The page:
This tool compares OANDA’s Open Orders and Open Positions for any major currency pair using a slider in the rate chart on the right to see how the statistics have changed over the past 24 hours.
- Oanda provides three levels of sentiment (last 20 minutes, 24 hour, 30+ day) and one can easily explore the richness of each one
- Oanda’s ability to cross-reference sentiment levels against percent rate change using a vertical bar is an invaluable research tool.
Cons of Source:
- Oanda’s ratios are in-house, derived from the positions of their own clients, and this makes the ratios limited in scope, as they do not reflect the numbers of the retail consumer industry as a whole.
2. Dukascopy’s SWFX Sentiment Index.
This index (published every 30 minutes) provides an in-house percentile ratio of longs versus shorts of its consumers (i.e., retail traders) and providers (rate providers), and since it is the consumers that are considered the “uninformed” participants, one is going to trade counter to them.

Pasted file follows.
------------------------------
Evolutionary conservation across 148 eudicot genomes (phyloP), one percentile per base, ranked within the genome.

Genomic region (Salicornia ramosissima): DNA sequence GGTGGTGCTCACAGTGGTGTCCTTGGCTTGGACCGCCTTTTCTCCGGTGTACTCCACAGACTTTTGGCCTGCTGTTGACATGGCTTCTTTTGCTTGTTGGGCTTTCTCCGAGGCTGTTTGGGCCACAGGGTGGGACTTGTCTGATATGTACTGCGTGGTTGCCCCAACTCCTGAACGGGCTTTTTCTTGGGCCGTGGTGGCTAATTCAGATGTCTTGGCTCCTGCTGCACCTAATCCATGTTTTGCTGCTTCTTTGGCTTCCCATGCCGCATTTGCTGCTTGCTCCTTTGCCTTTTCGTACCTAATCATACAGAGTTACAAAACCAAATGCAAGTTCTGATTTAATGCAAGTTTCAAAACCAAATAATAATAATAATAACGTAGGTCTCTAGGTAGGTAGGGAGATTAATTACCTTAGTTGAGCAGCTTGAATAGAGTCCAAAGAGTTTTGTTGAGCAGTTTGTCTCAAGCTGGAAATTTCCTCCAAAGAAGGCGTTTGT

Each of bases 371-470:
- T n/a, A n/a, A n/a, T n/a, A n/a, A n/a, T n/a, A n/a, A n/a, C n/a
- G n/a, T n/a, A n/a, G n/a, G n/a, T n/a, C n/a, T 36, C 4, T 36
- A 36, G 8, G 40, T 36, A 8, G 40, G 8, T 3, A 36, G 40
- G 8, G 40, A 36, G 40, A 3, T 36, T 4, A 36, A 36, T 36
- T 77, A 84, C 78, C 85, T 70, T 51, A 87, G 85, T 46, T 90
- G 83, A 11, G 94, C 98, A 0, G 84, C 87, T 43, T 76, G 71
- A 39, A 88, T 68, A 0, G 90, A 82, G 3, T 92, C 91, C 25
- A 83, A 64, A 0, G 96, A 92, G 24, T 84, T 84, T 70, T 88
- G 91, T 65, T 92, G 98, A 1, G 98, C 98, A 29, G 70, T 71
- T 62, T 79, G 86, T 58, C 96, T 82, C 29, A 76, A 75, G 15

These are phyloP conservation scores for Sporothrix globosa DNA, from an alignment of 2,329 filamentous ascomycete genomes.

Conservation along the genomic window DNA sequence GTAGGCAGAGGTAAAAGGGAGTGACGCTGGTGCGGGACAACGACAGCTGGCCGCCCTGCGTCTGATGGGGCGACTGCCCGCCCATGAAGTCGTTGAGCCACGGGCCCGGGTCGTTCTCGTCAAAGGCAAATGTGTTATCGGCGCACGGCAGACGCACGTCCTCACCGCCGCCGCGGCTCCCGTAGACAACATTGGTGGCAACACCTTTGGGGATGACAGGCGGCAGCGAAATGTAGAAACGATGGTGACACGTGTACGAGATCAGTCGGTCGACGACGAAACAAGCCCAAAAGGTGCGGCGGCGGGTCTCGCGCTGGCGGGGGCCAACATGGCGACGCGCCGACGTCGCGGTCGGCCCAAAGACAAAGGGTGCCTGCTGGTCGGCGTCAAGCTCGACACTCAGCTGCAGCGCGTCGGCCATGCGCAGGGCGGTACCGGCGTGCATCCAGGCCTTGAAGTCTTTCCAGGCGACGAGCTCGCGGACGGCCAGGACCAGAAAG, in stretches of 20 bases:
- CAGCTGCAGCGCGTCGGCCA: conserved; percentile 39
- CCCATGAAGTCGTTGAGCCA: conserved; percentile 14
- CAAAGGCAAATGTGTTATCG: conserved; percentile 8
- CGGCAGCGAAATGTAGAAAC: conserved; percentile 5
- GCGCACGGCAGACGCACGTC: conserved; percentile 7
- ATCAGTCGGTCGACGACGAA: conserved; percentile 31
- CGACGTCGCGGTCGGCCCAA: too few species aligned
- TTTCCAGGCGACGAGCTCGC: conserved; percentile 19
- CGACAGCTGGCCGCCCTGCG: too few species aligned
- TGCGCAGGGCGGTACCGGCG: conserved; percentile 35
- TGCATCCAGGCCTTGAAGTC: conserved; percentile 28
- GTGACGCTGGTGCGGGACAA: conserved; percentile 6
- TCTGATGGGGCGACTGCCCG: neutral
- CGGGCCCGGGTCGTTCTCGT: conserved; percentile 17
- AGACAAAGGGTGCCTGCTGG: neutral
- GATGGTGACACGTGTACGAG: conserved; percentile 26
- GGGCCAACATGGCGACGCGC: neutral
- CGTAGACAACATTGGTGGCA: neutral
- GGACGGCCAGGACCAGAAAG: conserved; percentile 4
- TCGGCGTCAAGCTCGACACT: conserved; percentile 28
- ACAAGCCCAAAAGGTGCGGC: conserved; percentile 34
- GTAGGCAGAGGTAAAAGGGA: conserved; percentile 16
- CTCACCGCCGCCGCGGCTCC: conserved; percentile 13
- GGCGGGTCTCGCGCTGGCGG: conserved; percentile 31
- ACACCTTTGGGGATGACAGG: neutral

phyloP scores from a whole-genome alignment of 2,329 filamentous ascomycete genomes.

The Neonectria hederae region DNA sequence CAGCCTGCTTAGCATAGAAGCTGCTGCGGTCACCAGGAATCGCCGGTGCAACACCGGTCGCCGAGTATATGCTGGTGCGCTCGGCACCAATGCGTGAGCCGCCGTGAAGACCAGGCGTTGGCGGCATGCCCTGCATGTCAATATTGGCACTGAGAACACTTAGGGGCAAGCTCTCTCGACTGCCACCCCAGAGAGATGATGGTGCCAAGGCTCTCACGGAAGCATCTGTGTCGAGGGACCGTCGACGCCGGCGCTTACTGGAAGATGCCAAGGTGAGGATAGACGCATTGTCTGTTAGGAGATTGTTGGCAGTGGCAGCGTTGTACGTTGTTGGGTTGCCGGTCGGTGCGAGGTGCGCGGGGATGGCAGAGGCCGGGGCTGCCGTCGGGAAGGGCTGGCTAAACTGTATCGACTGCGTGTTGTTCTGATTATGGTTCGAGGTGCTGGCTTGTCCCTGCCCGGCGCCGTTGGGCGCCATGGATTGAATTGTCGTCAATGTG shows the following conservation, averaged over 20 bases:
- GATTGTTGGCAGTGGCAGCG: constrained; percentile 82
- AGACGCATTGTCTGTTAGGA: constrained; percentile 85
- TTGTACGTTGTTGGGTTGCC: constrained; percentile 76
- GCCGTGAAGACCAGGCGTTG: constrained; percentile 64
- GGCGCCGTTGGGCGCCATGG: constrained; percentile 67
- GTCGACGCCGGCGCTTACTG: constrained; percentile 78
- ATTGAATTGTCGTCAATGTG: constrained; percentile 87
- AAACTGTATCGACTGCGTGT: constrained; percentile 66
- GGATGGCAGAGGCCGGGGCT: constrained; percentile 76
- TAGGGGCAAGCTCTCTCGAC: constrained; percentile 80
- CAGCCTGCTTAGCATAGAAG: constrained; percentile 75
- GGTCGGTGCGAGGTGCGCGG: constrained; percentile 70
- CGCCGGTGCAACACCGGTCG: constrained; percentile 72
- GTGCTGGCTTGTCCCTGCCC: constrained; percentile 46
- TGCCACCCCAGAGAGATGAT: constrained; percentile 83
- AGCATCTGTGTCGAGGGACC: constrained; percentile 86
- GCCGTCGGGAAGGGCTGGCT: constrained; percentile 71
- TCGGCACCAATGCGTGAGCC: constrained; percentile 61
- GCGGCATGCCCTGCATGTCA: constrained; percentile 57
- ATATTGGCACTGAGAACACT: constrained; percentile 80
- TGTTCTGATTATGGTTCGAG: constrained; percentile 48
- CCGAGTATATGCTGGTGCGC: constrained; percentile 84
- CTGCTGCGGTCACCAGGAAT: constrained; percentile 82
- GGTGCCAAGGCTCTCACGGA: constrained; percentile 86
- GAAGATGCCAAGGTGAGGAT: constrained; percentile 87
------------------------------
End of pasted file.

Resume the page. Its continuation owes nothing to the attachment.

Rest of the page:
Dukas considers their indicator to be a good contrarian indicator and gives the example of it acting as an additional confirmation filter to approve or disapprove trading signals originating from an MA crossover. If the MA strategy gives a buy signal and the sentiment indicator for EURUSD and EUR are oversold, one can avoid that position; conversely, if the indicator is oversold and the MA strategy gives a sell signal you have more probability of success.
It looks like this:
Cons of Source:
- Dukas does not give any hints as to what ratio values constitute overbought or oversold levels so one has to make a guess.
- Dukas ratios are in-house, derived from the positions of their own clients, and this makes the ratios limited in scope, as they do not reflect the numbers of the retail consumer industry as a whole.
- Dukas does not provide much historical context. The percentile ratios and changes can only be seen at the moment of viewing them. It attempts to publish the changes of ratios as they occur from the last update, 6 hours ago, 1 day or 5 days ago, but how useful are these percentile changes if there is no archiving of the ratios and their changes in a spreadsheet or chart? Without a proper historical database and charting application, there is little possibility of effectively gauging from past ratios the extreme levels that price has turned around upon, and thus what levels constitute the extremes that can be used for an effective contrarian strategy.
3. FXCM’s SSI: The Speculative Sentiment Index.